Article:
What Are F1 Reserve Drivers Waiting For? A Better Seat.

Racing in Formula 1 means being part of an exclusive club. There are only 20 full-time race seats.

Behind the drivers is an unheralded, but important, role: the reserve drivers. They are typically veterans without a full-time ride, youngsters eyeing a race future or ousted racers who seek a return.

Lando Norris, who holds one of those 20 seats with McLaren, used a reserve position in 2018 to land his seat in 2019. Esteban Ocon lost his seat at Force India, spent the next year as a Mercedes reserve and returned in 2020 with Renault, now Alpine. Alexander Albon was demoted to reserve by Red Bull for 2021, but he returned for 2022, at Williams.

“I feel like having a year out I’ve had more of a global view of what it takes to be a top-tier driver in the sense that I had the full picture — sometimes in a race weekend or flat out in that zone you only see the racetrack,” said Albon, who has since signed a multiyear Williams contract. “Last year it was a very different role, a lot about developing the car, seeing how the team operates.”

The exact job depends on the team, but usually involves testing the car on the simulator, driving during testing and practices, and media and marketing duties. Reserves must also be on standby to race.

“You have to be ready to step up and race the car,” said Pietro Fittipaldi of Haas. He raced in the final two events of 2020 after Romain Grosjean was injured in an accident.

Pietro Fittipaldi during qualifying in 2020 in Abu Dhabi, where he raced for Haas in place of Romain Grosjean.Credit…Mark Thompson/Getty Images

“You never know when an opportunity is going to come by, and you want to not only do it as a job, but do it because you want to do it well.”

Robert Kubica of Alfa Romeo said he was woken up before 7 a.m. on the Saturday before the Dutch Grand Prix in 2021 and told that he would be racing the next day because Kimi Raikkonen had contracted Covid-19.

“From one side you know that there is this chance, because this is my position, but I never think about it because it’s a bit of an uncomfortable situation,” Kubica said. “I have to admit I would like to race, but I don’t want our main drivers to be in the condition that they can’t race. You never wish that. You have the knowledge it might happen, so I’m not going to drink beers the evening before.”

As a rising star in 2006, he “was driving more than the main drivers” during the era of unlimited testing, which “was mega for a young driver,” he said. Kubica raced from late 2006 to 2010, with one win, before a severe arm injury interrupted his career in 2011. He returned in 2018 and became a reserve with Williams and raced for them in 2019, but moved back to a reserve spot in 2020 with Alfa Romeo, where he remains.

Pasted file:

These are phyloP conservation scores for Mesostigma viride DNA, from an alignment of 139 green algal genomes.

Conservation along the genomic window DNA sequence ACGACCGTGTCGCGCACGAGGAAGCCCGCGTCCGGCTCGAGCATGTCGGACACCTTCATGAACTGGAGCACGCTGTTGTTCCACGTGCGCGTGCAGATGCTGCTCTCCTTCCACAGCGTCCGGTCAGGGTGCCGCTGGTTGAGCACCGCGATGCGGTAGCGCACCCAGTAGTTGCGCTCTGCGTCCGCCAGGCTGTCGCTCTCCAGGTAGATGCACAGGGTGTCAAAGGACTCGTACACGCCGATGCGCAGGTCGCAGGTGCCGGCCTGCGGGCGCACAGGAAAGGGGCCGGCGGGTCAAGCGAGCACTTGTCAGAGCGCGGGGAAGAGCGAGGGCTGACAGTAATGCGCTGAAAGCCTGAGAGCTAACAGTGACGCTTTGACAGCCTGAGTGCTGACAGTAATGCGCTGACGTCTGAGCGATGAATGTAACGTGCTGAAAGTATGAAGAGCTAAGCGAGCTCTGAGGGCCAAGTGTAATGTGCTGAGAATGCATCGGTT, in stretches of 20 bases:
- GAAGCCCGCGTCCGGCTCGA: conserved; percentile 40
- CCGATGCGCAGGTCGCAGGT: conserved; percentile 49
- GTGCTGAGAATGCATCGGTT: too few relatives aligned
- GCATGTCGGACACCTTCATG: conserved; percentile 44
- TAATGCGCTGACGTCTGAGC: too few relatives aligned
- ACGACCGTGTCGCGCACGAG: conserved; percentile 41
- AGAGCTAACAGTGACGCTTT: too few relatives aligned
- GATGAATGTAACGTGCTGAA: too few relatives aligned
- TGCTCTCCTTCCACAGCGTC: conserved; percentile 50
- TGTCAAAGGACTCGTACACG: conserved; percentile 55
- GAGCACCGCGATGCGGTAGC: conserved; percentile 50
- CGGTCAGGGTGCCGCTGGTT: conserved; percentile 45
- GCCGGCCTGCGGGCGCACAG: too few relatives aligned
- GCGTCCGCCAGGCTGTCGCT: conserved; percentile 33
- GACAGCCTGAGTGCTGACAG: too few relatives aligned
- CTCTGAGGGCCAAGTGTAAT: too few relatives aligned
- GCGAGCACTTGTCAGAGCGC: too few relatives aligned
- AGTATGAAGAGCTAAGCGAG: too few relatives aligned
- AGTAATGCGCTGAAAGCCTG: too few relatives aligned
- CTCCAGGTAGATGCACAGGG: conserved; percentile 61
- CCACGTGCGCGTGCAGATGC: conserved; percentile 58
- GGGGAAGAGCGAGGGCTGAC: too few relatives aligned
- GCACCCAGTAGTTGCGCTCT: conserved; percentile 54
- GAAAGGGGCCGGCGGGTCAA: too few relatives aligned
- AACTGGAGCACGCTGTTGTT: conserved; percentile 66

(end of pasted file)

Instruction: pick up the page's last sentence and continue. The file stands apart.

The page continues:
“It’s much easier to attend this position when you are a young driver because everything is attractive and it is nice,” he said. “But I have a privilege to drive sometimes in practice sessions: This makes it more attractive. That gives you a better feel of what is going on with the car, and it means you’re more linked with the team in understanding technical aspects.”

Robert Kubica, a reserve driver for Alfa Romeo, last September at the Italian Grand Prix, where he raced for Kimi Raikkonen.Credit…Andrej Isakovic/Agence France-Presse — Getty Images

Nico Hülkenberg started 177 races in Formula 1, but lost his Renault seat after 2019. He is now Aston Martin’s reserve, and he has raced in five Grands Prix for the team. Most recently, he participated in the opening two events of 2022, after Sebastian Vettel contracted Covid-19.

“You do come into a weekend a bit on the back foot as the others know their cars and are connected with it, you don’t know the car well, you don’t know the tires well, you have less knowledge and experience,” he said. “It’s difficult to compensate, but you have to do the best you can, learn step by step; car time is the most important so you can build up on it and get the confidence.”

Hülkenberg sees no drawbacks to being a reserve.

“It doesn’t hurt, and there were opportunities, otherwise I would have not raced a Formula 1 car since the end of 2019,” he said. “I was back a few times, got a lot of P.R. out of it, it was a good push for myself. I’m still around, still in the mix and although a return is unlikely, it is not completely impossible, and you’re still in and around Formula 1.”

Kubica, who now races in the World Endurance Championship, also retains his Formula 1 connection.

“Every time I put the belts on and I’m in the car, it is giving me some emotions,” he said. “And in the end only people who have driven an F1 car can understand what I’m talking about: the feeling of driving the fastest cars around the world.”

“Not many people on the planet have the privilege of doing it. I have to see myself as lucky.”

Oscar Piastri, right, a reserve driver for Alpine, with a fan in April in Australia. He will race for McLaren next season.Credit…Clive Mason/Getty Images

Fittipaldi almost landed a racing seat this year after Nikita Mazepin’s contract was terminated by Haas just two weeks before the first race because of Russia’s invasion of Ukraine. As the team’s reserve, Fittipaldi was an option, but Haas re-signed the veteran driver Kevin Magnussen.

“I told them I knew I could perform, but I respect the call, and it doesn’t change the situation,” Fittipaldi said of Haas. “I still keep working hard on my goals — something else could happen — you’ve just got to keep working.”

There will, at least, be one 2022 reserve driver on Formula 1’s 2023 grid. Last year’s Formula 2 champion, Oscar Piastri, has spent this season as Alpine’s reserve, but is poised to make his race debut with McLaren in March.

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